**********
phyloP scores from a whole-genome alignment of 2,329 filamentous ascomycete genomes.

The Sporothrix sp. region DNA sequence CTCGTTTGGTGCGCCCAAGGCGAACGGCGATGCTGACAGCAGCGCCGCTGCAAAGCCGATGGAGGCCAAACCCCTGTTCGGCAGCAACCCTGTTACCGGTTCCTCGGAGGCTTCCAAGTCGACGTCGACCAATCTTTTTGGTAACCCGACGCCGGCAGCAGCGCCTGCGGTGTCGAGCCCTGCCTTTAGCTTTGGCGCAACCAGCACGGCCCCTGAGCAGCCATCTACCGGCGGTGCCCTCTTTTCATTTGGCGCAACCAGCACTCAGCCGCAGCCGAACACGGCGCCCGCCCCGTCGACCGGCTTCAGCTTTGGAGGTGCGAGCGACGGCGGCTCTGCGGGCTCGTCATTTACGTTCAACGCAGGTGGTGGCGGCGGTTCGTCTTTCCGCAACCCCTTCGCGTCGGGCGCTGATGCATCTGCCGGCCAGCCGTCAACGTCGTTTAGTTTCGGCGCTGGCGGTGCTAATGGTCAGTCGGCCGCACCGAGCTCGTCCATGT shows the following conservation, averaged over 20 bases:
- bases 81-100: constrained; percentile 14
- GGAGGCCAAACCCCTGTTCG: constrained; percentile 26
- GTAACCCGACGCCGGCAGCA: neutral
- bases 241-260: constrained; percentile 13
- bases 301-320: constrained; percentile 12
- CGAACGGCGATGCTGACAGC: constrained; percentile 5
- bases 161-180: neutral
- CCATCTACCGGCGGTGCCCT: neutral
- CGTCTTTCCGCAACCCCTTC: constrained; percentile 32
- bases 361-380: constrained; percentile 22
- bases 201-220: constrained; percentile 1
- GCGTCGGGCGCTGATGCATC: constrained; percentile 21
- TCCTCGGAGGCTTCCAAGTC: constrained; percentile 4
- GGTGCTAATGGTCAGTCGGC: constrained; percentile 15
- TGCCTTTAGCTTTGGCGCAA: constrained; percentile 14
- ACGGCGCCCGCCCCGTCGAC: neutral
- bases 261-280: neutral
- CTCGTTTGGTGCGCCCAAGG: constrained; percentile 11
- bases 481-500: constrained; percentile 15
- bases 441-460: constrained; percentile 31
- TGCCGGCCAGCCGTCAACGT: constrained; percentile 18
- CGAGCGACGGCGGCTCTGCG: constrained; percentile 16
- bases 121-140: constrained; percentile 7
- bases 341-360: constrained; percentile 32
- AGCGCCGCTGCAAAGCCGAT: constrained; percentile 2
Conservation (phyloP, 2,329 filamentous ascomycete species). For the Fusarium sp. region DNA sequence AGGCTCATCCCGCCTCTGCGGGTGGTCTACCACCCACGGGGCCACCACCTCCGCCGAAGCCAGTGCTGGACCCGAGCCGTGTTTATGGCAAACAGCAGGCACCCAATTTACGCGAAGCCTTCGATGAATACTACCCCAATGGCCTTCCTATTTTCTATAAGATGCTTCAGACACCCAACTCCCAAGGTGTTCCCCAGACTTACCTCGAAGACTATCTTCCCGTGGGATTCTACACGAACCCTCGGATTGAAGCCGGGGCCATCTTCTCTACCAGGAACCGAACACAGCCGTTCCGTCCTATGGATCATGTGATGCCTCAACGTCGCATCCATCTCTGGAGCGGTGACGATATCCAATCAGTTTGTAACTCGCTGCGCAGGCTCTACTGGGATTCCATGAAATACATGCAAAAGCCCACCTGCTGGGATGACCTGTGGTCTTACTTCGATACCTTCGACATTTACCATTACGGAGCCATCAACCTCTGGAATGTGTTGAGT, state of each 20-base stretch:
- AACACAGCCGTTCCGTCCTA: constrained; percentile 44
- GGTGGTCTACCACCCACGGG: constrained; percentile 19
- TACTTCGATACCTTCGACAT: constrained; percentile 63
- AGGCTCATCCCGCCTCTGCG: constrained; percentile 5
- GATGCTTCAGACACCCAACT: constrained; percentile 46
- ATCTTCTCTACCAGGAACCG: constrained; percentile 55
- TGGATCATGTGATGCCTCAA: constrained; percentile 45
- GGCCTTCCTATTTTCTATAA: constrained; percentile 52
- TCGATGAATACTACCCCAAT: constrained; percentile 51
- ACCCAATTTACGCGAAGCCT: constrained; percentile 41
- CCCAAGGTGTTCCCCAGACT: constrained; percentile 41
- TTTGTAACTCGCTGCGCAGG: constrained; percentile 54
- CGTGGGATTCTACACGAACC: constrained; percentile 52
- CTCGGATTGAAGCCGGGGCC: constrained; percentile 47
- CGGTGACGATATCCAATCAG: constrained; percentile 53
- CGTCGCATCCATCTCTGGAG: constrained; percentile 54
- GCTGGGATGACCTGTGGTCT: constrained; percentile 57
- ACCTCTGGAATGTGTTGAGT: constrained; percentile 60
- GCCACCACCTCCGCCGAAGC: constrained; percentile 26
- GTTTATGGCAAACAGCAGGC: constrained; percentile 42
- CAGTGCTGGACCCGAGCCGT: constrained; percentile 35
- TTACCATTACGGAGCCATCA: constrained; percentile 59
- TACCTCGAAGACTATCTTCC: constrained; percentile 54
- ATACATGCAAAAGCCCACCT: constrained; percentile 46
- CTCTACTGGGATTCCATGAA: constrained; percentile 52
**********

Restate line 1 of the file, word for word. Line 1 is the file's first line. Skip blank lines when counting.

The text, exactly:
phyloP scores from a whole-genome alignment of 2,329 filamentous ascomycete genomes.